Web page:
LONDON (Reuters) - Motorists in Scotland were told to stay at home after hundreds of drivers were stranded overnight after snow and freezing temperatures brought more chaos to travellers in northern Britain.
Strathclyde, Lothian and Borders and Central Scotland police forces advised against travel on Tuesday as deep snow and icy conditions left main roads impassable.
“We are advising motorists again not to travel unless the journey is absolutely essential,” said Chief Superintendent Allan Moffat.
“We are extremely keen to prevent the experiences over the last 24 hours where we have had many people stranded in their vehicles for lengthy periods.”
He said the gritting measures did not work when temperatures fell below minus 10C.
Temperatures in Scotland dropped well below freezing overnight to as low as minus 18 Celsius (-0.4 Fahrenheit), and more heavy snow trapped many drivers in their vehicles while others abandoned their cars.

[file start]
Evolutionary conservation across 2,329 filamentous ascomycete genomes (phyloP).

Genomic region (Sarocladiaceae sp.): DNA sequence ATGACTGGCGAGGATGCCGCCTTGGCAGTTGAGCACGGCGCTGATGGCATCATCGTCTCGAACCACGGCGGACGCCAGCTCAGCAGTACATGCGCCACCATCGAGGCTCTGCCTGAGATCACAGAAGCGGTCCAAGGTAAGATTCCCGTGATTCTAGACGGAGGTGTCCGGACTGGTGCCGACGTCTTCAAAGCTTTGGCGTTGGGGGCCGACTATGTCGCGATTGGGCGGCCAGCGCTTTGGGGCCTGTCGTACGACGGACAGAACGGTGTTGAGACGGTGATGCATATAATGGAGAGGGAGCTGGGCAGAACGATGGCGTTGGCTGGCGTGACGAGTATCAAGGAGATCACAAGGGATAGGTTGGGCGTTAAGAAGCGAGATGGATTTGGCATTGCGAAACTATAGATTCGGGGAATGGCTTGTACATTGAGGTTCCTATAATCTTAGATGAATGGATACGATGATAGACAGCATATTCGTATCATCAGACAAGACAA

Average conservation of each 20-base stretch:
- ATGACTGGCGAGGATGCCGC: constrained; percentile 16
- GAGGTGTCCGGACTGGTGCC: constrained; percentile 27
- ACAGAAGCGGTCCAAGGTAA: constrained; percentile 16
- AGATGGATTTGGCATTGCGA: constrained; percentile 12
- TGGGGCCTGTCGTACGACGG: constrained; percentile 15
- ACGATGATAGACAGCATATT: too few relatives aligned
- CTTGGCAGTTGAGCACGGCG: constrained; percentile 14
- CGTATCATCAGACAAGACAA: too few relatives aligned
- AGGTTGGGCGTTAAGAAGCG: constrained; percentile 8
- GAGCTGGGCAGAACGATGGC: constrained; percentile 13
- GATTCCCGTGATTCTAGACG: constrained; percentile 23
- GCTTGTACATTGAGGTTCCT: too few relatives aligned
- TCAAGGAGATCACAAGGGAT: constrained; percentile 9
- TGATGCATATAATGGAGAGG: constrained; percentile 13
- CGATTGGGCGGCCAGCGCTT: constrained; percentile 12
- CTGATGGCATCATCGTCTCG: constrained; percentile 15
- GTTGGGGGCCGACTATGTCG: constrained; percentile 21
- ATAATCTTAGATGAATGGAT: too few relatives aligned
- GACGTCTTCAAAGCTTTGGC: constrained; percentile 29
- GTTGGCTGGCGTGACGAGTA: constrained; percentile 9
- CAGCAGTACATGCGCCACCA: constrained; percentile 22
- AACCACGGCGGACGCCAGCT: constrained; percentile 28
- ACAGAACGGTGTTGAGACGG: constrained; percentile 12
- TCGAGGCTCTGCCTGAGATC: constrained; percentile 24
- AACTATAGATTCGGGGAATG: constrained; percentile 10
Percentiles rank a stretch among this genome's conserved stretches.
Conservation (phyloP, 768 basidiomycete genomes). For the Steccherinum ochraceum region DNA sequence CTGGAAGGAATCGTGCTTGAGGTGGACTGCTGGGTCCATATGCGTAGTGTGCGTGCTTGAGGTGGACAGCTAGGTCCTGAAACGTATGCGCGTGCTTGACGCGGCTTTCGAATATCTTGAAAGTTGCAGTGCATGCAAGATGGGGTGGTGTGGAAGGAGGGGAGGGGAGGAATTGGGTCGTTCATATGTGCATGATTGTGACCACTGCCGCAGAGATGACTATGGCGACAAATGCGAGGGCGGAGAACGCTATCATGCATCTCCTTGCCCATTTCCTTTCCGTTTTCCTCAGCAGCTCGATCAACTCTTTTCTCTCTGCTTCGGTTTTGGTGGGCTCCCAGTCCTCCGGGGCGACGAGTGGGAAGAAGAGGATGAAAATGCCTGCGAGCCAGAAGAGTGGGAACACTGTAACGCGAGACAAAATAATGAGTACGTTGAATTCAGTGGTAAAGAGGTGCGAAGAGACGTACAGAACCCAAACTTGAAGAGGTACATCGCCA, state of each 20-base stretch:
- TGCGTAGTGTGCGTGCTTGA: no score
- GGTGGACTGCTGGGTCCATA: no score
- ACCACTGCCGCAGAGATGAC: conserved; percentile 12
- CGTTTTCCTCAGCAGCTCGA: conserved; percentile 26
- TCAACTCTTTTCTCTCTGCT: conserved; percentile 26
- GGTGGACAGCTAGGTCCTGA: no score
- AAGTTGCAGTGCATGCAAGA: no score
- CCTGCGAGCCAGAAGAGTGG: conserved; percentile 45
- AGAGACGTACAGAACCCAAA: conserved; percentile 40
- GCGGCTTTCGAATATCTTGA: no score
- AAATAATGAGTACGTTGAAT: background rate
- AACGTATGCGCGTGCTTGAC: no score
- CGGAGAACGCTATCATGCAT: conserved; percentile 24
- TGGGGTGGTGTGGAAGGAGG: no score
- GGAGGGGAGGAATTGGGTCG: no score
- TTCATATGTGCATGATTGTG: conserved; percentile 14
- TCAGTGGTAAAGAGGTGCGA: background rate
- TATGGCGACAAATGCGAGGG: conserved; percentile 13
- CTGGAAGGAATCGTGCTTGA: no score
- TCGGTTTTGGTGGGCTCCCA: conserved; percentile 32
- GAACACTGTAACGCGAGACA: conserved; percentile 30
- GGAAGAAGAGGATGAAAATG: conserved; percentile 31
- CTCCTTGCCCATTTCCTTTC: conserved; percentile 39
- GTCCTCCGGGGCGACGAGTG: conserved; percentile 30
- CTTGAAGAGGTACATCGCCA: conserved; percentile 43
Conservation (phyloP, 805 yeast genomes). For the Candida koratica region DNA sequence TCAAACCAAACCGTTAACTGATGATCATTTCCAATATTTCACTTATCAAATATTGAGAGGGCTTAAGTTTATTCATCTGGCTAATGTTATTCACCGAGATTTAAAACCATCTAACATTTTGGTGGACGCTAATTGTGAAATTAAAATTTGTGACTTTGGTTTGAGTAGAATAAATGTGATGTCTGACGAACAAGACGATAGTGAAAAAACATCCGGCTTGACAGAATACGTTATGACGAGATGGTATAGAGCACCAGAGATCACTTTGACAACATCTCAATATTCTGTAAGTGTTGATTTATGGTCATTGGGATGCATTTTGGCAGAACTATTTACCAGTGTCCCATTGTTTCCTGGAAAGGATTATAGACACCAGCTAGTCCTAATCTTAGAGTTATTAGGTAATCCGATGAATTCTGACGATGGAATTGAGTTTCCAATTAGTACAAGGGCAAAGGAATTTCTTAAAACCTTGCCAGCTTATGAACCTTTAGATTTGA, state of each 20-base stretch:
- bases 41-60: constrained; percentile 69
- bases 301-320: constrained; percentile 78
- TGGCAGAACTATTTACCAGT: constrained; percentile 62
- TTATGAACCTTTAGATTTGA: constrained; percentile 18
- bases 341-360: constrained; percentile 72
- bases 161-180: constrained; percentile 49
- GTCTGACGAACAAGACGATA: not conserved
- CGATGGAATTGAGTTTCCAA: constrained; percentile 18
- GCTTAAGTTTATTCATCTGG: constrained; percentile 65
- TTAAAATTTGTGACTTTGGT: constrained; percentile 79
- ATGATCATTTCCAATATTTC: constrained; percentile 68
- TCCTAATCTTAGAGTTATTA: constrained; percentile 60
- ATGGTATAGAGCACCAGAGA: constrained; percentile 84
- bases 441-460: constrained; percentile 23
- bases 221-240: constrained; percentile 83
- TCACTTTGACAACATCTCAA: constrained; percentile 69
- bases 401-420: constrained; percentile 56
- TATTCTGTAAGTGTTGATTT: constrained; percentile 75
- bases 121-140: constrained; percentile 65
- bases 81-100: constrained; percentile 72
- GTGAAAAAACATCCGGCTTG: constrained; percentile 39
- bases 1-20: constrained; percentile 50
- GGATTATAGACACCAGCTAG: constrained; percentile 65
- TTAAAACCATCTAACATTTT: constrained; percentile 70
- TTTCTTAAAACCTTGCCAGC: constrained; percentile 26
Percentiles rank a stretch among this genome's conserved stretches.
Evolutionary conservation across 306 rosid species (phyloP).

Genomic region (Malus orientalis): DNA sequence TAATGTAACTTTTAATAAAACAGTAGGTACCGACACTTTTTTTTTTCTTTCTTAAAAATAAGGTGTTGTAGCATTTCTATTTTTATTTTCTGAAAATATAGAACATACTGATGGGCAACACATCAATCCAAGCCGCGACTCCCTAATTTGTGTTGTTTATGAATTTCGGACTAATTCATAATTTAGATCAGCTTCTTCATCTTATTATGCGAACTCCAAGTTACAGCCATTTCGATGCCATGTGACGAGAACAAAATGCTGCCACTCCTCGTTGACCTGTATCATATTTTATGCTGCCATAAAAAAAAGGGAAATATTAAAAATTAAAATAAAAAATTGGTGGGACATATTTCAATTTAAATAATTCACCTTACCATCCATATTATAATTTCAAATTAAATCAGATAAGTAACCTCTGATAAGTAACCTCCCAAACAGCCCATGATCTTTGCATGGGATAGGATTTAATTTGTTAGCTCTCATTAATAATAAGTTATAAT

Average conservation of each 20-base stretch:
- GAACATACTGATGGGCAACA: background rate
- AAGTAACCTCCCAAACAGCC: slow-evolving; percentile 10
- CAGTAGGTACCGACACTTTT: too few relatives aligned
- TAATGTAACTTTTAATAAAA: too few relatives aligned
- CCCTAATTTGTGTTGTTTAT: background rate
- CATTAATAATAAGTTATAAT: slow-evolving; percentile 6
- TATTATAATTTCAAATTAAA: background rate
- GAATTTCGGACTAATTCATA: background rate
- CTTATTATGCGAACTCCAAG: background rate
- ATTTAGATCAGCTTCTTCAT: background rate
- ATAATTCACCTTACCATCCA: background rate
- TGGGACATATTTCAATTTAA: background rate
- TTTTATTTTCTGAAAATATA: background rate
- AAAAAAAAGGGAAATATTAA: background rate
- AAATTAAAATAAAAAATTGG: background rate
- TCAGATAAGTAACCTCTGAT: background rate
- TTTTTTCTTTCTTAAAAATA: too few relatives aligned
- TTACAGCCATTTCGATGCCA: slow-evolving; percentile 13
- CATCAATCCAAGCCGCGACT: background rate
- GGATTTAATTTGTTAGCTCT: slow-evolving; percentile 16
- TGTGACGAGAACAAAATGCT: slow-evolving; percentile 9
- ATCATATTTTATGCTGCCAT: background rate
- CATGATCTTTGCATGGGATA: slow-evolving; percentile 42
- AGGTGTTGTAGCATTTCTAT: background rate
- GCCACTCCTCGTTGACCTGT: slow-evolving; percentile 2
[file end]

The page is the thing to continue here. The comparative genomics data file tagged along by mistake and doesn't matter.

Scotland’s Transport Minister Stewart Stevenson said the authorities had been dealing with what police had described as “unprecedented conditions”.
“It’s certainly not the case that we’ve managed to deal with the problem in a way which is acceptable and I very much regret that,” he told BBC radio, adding his staff had done an “excellent job”.
“I’m sorry that people have experienced the inconvenience.”
Media reported that 150 pupils, parents and staff were forced to spend the night in a South Lanarkshire school after the conditions meant they were unable to get home.
The M876, M80 and M8 motorways were all badly affected and police said they had helped stranded drivers get hotel accommodation or receive hot drinks and food.
All the vehicles that were abandoned on the M876 have now been removed, police said, although much of the motorway along with parts of the M9 and M80 remained closed.
However, there was better news for air passengers as Glasgow and Edinburgh airports were both open on Tuesday morning.
Britain, which last year shivered through its coldest winter in 30 years, has not seen such widespread early snowfall since 1993.
Reporting by Michael Holden; editing by Keith Weir
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